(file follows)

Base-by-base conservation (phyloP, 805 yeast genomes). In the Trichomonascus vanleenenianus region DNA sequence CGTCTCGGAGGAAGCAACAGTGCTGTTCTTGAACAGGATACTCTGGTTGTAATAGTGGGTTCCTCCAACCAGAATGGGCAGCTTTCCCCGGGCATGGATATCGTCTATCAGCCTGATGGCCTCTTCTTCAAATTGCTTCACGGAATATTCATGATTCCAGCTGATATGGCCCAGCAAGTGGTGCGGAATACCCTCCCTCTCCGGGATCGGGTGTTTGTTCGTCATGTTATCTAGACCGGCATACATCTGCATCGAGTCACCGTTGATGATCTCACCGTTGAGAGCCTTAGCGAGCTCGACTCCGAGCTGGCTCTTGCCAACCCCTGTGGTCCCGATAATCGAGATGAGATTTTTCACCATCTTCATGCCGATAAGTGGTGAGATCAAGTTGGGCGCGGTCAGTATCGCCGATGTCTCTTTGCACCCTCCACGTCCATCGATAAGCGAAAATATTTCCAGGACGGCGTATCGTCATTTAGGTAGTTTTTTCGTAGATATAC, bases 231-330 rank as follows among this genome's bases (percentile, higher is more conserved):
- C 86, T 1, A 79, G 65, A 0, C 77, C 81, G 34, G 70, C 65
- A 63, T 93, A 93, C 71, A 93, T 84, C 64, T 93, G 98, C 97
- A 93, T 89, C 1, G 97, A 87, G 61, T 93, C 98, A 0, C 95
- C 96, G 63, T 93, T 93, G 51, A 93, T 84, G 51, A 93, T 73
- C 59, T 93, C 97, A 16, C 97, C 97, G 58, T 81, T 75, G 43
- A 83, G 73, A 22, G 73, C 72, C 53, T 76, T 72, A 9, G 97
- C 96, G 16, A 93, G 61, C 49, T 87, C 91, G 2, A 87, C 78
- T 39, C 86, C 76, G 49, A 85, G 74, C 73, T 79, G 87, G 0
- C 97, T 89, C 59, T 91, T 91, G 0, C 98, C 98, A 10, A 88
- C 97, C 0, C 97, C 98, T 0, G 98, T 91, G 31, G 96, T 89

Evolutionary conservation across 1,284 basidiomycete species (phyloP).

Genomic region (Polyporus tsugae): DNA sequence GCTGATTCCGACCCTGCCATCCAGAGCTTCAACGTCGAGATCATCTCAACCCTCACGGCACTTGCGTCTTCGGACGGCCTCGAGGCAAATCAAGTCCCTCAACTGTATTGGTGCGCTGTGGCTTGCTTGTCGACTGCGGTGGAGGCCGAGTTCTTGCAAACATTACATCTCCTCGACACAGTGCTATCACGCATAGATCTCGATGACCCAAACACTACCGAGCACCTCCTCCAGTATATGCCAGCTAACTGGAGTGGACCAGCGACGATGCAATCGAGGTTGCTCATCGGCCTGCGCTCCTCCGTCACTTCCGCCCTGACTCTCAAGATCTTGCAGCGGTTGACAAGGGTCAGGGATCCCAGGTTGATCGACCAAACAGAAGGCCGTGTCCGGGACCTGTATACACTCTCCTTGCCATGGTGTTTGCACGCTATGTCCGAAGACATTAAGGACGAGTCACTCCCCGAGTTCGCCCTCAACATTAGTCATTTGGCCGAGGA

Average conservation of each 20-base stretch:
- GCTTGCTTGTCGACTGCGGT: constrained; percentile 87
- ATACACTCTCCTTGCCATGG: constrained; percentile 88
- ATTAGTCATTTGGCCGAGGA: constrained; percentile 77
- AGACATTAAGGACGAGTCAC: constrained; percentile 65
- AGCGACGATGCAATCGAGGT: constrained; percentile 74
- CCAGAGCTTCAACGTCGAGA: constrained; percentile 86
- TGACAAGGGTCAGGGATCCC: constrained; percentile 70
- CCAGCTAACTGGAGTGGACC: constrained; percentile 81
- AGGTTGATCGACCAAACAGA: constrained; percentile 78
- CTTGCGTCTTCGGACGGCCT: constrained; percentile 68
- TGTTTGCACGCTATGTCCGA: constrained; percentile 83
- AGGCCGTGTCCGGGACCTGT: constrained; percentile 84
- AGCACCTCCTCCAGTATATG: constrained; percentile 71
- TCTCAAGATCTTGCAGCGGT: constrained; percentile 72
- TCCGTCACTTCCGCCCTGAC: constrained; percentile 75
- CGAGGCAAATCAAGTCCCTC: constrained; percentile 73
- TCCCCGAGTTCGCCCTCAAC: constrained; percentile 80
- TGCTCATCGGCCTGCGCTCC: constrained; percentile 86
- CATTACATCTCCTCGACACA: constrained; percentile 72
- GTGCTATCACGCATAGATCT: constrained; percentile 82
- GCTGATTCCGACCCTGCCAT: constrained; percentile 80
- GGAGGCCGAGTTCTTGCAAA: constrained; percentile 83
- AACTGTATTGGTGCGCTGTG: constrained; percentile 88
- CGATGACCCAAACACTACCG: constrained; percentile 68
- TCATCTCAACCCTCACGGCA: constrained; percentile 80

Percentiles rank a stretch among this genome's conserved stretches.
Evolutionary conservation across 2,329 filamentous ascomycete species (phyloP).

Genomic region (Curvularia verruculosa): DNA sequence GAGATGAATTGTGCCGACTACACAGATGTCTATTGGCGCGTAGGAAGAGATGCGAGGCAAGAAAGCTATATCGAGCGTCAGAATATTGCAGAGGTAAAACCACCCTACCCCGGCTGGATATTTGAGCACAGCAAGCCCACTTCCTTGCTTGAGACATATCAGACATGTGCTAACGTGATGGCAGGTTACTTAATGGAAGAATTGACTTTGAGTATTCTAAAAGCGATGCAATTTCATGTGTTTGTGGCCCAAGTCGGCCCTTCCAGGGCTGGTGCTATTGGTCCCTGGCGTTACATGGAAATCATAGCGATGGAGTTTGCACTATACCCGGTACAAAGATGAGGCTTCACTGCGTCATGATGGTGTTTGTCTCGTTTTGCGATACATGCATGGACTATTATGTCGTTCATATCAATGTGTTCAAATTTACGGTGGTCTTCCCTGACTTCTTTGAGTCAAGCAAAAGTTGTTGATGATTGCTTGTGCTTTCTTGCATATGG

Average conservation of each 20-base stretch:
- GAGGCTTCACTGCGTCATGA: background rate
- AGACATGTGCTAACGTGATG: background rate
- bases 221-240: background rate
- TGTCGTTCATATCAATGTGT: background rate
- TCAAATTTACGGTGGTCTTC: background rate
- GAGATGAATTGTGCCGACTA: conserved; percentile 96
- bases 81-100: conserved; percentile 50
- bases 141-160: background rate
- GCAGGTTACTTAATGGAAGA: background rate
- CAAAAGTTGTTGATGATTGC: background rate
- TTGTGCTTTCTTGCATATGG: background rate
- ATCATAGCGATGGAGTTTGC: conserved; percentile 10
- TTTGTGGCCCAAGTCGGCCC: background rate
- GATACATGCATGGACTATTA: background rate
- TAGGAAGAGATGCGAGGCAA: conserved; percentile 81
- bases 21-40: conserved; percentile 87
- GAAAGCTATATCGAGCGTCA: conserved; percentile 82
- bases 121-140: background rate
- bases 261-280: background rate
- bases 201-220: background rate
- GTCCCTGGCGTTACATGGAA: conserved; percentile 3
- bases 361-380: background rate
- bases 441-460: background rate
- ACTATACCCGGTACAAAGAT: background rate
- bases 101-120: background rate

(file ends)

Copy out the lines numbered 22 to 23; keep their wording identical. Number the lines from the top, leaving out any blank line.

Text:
- CCAGCTAACTGGAGTGGACC: constrained; percentile 81
- AGGTTGATCGACCAAACAGA: constrained; percentile 78